Kate Atkinson’s “Life After Life” and “A God in Ruins”

Quickly – and then I’ll go back to doing what I’m supposed to be doing, which is nothing, or more specifically – resting. But resting, of course, means reading, and some wonderful books have kept me company in these past weeks.

A dear friend says she retreats to “things English” in times needing comfort, and I agree. I never tire of things being made better by cups of tea and a sense of humor.

Somehow I’ve missed Kate Atkinson’s books, but I’m catching up. “Life After Life” amazed me. Britain – beginning in 1910, through the period between the wars, to the Blitz.

A family home, Fox Corner, provides touchstone as the years go by – and the Todd family, matriarch Sylvie, four children, Maurice, Pamela, Ursula, and Teddy, and their dearly loved father named Hugh. (Are all solid, kind, slightly befuddled men in England named Hugh? The Reverend Seal I lived with was Hugh, and Hugh Crawley, of course.)

The central character, Ursula, repeatedly dies and reappears in another iteration. Dying and starting over, each time slightly or dramatically different. That doesn’t sound like it would work, but it does – and often to the reader’s relief. They can’t be real, these different possibilities, but Atkinson makes them seem perfectly plausible.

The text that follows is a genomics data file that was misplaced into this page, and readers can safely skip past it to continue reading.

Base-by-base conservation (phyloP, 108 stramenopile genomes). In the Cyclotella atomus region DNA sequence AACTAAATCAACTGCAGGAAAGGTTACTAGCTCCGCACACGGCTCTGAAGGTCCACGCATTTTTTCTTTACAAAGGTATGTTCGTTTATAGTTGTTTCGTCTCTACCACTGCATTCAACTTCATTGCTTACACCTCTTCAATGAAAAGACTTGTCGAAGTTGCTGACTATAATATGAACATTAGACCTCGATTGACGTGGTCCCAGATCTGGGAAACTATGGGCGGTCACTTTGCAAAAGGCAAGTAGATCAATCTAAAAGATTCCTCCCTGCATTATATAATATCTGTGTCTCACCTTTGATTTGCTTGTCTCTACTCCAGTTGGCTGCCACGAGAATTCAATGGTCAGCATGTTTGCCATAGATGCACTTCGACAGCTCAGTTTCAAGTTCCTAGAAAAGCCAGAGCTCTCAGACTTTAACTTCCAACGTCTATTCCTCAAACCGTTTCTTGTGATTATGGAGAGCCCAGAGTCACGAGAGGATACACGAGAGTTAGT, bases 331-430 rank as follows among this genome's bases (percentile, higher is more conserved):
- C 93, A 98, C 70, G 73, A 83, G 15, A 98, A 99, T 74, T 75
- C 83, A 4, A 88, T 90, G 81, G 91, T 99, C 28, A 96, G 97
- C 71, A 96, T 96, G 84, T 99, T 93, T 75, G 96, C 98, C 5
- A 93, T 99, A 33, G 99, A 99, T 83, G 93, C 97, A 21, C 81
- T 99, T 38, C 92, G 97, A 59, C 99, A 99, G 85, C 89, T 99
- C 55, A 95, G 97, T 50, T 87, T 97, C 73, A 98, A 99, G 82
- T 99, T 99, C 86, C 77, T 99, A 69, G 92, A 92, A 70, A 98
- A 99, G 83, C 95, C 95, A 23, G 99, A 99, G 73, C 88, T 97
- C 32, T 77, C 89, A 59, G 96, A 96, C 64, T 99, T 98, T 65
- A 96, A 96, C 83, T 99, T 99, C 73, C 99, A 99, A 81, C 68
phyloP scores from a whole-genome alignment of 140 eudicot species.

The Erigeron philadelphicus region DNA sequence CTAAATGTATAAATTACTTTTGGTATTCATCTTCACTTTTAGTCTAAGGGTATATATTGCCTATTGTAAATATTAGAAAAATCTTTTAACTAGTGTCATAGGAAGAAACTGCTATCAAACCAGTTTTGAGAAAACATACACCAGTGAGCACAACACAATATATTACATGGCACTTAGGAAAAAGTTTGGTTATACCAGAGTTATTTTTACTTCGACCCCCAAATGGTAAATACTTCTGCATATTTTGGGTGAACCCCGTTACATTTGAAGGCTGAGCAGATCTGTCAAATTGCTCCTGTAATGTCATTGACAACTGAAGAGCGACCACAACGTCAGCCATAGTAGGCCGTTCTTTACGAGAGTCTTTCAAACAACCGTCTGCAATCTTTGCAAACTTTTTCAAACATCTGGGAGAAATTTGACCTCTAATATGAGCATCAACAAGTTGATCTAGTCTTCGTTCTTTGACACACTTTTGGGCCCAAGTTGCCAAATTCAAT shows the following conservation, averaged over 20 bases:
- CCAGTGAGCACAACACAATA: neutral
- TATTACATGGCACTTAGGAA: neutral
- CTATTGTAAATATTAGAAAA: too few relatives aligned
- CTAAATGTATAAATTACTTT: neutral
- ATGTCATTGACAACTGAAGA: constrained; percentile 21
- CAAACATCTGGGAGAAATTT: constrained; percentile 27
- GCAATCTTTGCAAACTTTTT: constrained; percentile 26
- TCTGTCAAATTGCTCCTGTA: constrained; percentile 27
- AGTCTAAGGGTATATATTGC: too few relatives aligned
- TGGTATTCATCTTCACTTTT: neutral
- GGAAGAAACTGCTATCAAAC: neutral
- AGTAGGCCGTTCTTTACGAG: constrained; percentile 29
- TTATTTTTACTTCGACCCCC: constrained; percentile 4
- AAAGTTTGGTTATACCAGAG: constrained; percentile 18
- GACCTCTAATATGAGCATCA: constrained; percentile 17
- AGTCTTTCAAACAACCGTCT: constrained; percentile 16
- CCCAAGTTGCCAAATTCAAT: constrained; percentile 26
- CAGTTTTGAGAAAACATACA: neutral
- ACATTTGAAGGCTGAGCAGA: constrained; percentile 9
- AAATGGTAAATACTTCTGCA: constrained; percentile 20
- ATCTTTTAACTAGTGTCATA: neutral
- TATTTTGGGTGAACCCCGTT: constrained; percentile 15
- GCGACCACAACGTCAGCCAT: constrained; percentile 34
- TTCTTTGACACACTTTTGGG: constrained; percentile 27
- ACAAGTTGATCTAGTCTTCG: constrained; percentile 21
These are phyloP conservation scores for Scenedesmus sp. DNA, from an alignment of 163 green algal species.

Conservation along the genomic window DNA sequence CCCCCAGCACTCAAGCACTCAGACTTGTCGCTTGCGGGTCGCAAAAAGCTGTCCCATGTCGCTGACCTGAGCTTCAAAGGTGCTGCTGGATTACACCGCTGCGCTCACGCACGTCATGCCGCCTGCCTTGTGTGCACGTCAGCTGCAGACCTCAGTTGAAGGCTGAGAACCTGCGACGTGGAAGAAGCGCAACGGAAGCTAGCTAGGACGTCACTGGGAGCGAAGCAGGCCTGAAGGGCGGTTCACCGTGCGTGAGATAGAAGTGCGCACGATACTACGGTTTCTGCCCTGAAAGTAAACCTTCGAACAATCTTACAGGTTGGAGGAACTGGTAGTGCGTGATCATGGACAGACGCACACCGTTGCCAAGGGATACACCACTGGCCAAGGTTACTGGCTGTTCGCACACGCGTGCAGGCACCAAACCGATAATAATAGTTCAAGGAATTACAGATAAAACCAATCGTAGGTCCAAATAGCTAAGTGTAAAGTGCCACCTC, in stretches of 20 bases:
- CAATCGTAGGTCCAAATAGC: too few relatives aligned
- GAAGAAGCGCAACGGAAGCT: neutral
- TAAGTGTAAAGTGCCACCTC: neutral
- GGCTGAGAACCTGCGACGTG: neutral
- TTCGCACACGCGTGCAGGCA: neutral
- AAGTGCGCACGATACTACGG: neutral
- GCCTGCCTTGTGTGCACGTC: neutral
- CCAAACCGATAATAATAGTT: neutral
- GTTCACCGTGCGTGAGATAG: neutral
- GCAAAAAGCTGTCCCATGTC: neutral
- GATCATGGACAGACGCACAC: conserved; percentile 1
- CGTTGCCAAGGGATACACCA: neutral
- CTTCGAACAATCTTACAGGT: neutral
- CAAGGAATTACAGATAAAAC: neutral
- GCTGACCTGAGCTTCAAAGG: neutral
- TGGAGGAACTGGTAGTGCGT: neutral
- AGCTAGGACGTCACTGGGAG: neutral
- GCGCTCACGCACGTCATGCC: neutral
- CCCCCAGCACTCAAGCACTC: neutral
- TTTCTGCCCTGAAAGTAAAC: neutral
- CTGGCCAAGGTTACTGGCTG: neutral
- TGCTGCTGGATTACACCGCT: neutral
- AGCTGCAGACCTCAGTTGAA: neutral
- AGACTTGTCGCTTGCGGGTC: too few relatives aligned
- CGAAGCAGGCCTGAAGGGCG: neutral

In “A God in Ruins,” Atkinson continues Ursula’s brother’s Teddy story – coming into the present. He’s a beloved-by-all character and a fighter pilot. Atkinson takes you into those little planes where so many died while dropping death.

I loved the literary references in thoughts or speech, like the character who realizes she’s “married a Casaubon,” and the oft-repeated meadow description that haunts the characters and reader: “Flax and larkspur, corn poppies, red campion and oxeye daisies.”

I came away having learned a perfect expression, “needs must.” It means getting on in that very British way with an unpleasant task because it must be done – crawl into a bombed building, fly the thirtieth mission: “needs must.”

Such wonderful books.


A Note: (Thank you to all who wrote messages, called, or emailed after the last post – I appreciated each and every one of your kind words. I wish I could offer you  a cup of friendship tea! xox)

V&A 11:2 Teapot from Bristol copy

8 thoughts on “Kate Atkinson’s “Life After Life” and “A God in Ruins”

  1. And I will add Kate Atkinson’s books to my list. Thanks, Katy, and I’m happy that you’re resting. It’s hard, though, isn’t it?  ~Jane

  2. I own these books and am looking forward to reading them. I’m glad you liked them so much. And I’m glad you’re resting!

  3. Such a pretty teapot. And I am with you about being comforted when reading books where tea is often the solution to a sticky situation. I have somehow avoided “Life after Life,” not knowing if the premise would really work, but after your recommendation I will give it a try. Have some tea out of a flowered teacup and know that we are all cheering you on to wellness. xoxo

  4. I love HUMAN CROQUET but haven’t read these two. On the list . . . I too turn to English authors for comfort — Wodehouse, E.F.Benson, Thirkell, Pym, Elizabeth Goudge, Rosamund Pilcher . . . I hope very much that you are mending, Katy dear!

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